And the peoples devising a vain thing?
2 The kings of the earth take their stand
And the rulers take counsel together
Against the Lord and against His Anointed, saying,
3 “Let us tear their fetters apart
And cast away their cords from us!”
4 He who sits in the heavens laughs,
The Lord scoffs at them.
5 Then He will speak to them in His anger
And terrify them in His fury, saying,
6 “But as for Me, I have installed My King
Upon Zion, My holy mountain.” (Psalm 2:1–6)
This is the case here. David wants us to take note of what was indeed a real and noticeable case, namely that the nations around him, (and us, of course) are “raging” with what David considers no real or legitimate cause. “Nations” is the familiar word “goyim” that speaks of the Gentiles or of the peoples around Israel and not of their people group. Specifically, it was used to speak of anyone that was NOT a descendant of Abraham. It was used to refer both a factual way and a basically insulting way. In the OT is could speak of a “swarm” of people, basically pointing to them as if they were a swarm of animals or locusts. As we have noted before, in Psalms or in Proverbs, this noun is both plural and, what is called an “Absolute”. The Absolute in the normal form of the Hebrew noun that it takes when it is not tied to another word form. This particular noun is speaking very generally and not of any specific people group. David has all of the non-Hebrew people groups in mind, not any particular peoples in mind. BTW, it is this idea, that any people not a descendant of Abraham.
The name “Israel” is a Biblical given name. The patriarch Jacob was given the name Israel (Hebrew: יִשְׂרָאֵל, Standard Yisraʾel, Tiberian Yiśrāʾēl; "Triumphant with God", "who prevails with God" after He (God) wrestled with a "man" (Genesis 32:28 and 35:10). Thus we conclude that the name “Israel” is to be considered a special name to refer to this special people. We know also that Jacob/Israel had 12 sons that came to be known as the progenitors of the twelve tribe so Israel and the fathers of the eventual entire nation. The matter of Jacob wrestling with God leads us to consider this as the reason why there came to be a distinction between they and the other peoples round about them.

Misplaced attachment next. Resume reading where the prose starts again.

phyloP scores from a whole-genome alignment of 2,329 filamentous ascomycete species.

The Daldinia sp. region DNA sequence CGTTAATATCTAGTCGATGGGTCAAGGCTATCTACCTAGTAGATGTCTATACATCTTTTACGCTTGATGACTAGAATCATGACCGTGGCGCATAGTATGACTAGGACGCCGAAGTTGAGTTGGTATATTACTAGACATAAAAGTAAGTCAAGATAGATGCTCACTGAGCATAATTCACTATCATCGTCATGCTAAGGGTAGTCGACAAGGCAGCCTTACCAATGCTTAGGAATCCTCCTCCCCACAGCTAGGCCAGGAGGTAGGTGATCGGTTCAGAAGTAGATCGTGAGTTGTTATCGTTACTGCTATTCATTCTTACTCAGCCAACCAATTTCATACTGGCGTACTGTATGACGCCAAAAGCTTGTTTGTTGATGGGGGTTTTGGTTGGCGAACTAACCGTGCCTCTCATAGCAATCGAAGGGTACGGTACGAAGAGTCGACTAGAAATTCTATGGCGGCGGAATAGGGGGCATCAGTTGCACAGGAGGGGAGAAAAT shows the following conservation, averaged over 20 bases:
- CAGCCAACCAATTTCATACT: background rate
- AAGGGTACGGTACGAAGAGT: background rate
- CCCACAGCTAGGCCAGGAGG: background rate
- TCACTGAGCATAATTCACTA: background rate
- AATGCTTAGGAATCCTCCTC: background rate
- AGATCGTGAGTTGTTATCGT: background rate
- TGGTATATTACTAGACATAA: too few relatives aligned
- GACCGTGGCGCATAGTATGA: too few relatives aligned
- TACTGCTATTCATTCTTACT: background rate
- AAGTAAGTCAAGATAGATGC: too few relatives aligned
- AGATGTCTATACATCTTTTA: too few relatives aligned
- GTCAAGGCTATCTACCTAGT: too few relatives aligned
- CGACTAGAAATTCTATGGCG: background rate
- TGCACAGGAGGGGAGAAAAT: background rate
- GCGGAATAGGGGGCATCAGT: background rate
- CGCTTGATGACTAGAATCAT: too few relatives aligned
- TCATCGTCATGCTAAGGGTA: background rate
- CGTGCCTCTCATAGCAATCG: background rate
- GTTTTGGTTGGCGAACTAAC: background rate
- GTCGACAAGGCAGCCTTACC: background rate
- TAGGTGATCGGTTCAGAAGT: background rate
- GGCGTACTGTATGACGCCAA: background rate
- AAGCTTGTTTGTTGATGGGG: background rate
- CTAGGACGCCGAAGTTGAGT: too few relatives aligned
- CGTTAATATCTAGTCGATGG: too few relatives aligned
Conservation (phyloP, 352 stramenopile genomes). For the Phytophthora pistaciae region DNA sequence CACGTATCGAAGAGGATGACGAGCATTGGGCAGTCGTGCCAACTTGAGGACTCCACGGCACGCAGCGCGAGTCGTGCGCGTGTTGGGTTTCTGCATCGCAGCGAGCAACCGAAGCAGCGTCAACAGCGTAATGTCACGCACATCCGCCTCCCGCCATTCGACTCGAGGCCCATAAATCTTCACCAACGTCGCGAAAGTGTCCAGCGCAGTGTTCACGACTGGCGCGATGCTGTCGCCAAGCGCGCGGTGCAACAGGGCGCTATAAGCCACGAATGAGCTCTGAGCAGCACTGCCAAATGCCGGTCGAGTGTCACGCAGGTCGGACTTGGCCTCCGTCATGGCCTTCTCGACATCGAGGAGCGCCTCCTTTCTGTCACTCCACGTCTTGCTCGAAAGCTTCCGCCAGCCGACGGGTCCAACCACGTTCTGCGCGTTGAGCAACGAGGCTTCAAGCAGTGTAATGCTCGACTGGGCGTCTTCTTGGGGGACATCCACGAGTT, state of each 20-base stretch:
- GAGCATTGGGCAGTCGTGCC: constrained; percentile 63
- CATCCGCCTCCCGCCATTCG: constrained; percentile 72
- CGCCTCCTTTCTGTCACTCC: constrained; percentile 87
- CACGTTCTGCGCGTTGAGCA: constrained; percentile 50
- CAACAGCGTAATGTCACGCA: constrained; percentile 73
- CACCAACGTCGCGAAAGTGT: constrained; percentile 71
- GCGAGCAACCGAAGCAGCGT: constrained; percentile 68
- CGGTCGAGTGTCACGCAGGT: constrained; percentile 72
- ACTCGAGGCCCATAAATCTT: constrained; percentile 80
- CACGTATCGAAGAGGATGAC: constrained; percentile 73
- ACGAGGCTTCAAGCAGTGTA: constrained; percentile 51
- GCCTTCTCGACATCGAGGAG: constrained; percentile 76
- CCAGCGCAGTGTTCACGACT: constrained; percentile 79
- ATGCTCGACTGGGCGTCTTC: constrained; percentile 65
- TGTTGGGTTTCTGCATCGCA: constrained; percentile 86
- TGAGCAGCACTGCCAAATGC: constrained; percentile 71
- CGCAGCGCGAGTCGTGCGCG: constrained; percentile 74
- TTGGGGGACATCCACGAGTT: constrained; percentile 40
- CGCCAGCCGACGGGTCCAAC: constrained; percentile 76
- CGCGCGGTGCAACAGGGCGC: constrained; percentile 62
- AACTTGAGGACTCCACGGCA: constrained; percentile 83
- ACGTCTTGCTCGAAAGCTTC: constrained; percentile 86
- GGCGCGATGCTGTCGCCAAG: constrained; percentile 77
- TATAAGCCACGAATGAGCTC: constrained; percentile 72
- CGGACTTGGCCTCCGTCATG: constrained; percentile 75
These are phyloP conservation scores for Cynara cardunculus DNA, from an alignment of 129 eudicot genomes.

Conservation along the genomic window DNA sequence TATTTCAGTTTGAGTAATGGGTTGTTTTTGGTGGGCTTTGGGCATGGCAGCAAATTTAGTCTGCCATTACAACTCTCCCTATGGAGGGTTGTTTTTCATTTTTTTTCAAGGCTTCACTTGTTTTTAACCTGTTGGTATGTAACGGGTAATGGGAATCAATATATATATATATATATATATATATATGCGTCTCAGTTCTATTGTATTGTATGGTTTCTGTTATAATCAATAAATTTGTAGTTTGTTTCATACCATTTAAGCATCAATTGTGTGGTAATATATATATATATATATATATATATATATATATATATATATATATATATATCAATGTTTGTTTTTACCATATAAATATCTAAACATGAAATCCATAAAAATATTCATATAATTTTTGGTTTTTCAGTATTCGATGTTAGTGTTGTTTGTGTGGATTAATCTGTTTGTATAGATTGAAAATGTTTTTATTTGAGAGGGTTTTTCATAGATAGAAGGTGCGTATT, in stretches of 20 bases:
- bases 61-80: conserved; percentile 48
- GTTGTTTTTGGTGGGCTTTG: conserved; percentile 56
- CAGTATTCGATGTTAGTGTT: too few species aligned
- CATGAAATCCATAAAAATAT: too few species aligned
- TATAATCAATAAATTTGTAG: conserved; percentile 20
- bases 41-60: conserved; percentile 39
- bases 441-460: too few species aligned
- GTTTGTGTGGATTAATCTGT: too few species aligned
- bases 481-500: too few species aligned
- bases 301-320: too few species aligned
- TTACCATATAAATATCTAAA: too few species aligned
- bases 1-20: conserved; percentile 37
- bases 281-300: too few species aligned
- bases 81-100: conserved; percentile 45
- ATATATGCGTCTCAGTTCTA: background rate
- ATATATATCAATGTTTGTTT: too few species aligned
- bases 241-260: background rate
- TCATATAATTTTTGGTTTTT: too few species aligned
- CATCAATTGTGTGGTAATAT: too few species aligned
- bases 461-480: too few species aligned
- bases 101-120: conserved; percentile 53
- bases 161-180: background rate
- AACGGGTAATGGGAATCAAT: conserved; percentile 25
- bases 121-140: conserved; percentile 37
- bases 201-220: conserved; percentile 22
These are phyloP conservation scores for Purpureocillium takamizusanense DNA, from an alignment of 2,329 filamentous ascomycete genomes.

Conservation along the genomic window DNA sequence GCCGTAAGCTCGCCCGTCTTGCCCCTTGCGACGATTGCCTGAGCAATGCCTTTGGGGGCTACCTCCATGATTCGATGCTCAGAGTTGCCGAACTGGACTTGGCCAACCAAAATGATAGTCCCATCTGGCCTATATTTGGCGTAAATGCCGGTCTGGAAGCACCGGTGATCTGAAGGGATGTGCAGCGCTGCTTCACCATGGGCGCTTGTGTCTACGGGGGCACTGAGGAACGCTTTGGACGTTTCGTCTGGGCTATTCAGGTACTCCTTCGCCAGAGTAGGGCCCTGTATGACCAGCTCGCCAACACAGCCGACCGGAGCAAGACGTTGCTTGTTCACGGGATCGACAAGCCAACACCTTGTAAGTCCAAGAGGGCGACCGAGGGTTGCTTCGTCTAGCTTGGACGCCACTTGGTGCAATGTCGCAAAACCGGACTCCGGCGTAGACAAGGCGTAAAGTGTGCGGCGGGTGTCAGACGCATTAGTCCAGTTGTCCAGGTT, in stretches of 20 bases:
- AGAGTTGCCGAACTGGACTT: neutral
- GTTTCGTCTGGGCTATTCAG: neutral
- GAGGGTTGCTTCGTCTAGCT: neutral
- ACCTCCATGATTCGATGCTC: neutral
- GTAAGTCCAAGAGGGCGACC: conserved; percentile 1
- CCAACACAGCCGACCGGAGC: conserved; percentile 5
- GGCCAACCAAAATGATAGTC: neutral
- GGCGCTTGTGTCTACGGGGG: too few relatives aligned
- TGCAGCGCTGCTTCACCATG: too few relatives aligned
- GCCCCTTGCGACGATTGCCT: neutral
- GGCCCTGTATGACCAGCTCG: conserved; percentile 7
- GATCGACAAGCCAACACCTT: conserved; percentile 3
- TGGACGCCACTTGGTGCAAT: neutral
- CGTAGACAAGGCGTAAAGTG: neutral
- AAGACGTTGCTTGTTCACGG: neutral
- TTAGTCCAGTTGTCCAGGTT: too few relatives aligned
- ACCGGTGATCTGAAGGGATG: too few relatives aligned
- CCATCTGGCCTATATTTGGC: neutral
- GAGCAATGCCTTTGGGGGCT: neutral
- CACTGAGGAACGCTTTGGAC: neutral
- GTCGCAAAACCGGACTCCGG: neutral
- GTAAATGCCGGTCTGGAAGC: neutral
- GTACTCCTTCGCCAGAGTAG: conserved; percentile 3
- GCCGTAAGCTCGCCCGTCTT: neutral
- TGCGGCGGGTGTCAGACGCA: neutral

We should note that this is not a matter of simple prejudice. It is not just a matter of this natural (though not acceptable) human tendency to think themselves as better than the particular others that are in view. It surely takes real work to think of those around us in the fashion in which God thinks of them. They are to the objects of our love (godly love of course - as God love all men) and of our mercy (as Jesus in the Beatitudes counselled us to have mercy). They MUST not be the object of our hatred or our despite, as if we are somehow better than they.
David, in this Psalm, was recognizing the emotional and mental condition of those people groups around Israel. They were in a state of “rage” referring to being restless or ever moving; and not just in an uneasy fashion. This is peaking of being in a tumult or state of confusion. It can speak of being in such a tumult or emotional state that one is conspiring or plotting some negative action against the object of their rage. It is in the “Qatal” voice which speaks of the action of the verb as having originated before the current time, but yet with an effect that is still seen now. The current raging of the nations around him is because of the way that they have viewed and dwelt on their place in the world and in regards to God’s land and people.
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